- Glaucoma is the leading cause of irreversible blindness worldwide.
- One in eight Australians over 80 will develop glaucoma.
- First degree relatives of glaucoma patients have an ten-fold increased risk of developing the disease.
- 50% of people with glaucoma in Australia are undiagnosed.
- Australian health care cost of glaucoma in 2005 was $342 million.
- The total annual cost of glaucoma in 2005 was $1.9 billion.
- The total cost is expected to increase to $4.3 billion by 2025.
What is glaucoma?
Glaucoma is the name given to a group of eye diseases in which the optic nerve at the back of the eye is slowly destroyed. In most people this damage is due to an increased pressure inside the eye - a result of blockage of the circulation of aqueous, or its drainage. In other patients the damage may be caused by poor blood supply to the vital optic nerve fibres, a weakness in the structure of the nerve, and/or a problem in the health of the nerve fibres themselves.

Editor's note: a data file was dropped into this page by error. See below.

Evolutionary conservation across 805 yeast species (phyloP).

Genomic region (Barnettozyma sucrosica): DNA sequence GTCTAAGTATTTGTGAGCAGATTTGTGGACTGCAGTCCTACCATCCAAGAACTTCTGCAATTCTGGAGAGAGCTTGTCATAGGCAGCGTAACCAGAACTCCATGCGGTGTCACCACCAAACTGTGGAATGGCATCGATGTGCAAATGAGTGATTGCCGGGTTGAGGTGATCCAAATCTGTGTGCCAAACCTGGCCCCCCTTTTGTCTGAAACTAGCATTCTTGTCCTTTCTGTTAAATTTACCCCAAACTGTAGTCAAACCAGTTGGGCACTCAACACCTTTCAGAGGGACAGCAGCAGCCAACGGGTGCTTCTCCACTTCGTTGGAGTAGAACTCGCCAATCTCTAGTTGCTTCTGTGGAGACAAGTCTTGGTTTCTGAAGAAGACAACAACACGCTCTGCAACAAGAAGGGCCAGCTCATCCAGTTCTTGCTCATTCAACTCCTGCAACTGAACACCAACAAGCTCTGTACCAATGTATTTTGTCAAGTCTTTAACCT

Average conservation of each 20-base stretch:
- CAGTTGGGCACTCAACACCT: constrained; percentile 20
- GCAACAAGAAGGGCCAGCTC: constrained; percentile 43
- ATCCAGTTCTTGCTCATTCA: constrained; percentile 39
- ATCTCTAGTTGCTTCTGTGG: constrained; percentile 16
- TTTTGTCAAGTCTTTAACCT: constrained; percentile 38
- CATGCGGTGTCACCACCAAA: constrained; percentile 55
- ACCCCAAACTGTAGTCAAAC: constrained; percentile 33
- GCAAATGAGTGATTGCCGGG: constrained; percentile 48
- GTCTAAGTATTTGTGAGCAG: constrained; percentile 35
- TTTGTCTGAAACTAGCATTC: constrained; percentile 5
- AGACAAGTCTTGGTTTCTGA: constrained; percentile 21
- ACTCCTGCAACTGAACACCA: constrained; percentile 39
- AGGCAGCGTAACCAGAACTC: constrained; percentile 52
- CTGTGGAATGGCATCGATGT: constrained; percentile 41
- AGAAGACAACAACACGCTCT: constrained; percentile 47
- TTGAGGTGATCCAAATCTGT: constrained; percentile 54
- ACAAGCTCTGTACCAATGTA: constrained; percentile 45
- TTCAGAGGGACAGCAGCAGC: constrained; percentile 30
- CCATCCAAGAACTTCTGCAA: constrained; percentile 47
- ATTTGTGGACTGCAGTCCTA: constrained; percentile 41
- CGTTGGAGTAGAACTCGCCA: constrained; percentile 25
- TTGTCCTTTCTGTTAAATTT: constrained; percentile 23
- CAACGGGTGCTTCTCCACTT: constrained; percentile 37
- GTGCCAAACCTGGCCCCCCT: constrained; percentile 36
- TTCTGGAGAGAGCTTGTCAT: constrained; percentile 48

Over 300,000 Australians have glaucoma. While it is more common as people age, it can occur at any age. As our population becomes older, the proportion of glaucoma patients is increasing.
Who is at risk?
Although anyone can get glaucoma, some people have a higher risk, those with
- Family history of glaucoma
- Short sightedness (myopia)
- Long sightedness (hyperopia)
- Eye injuries
- High blood pressure
- Past or present use of cortisone drugs (steroids)
People in these groups should have their first eye check no later than the age of 35. For most people, it is recommended to have an eye check for glaucoma by the age of 40. If no glaucoma is found, the NHMRC (2010) Guidelines recommend regular eye health checks for Caucasians over the age of 50 & for those of African & Asian descent over the age of 40 years, because of the higher prevalence in the latter groups. Losing vision means losing life.
Left untreated and undiagnosed, glaucoma can lead to blindness. Now the revolutionary new Nidek RS 3000 Optical coherence tomographer (OCT) exam gives the optometrist information about your eyes that no other glaucoma test can provide.
Ask your optometrist about this safe and simple test today, and keep glaucoma from sneaking up on you.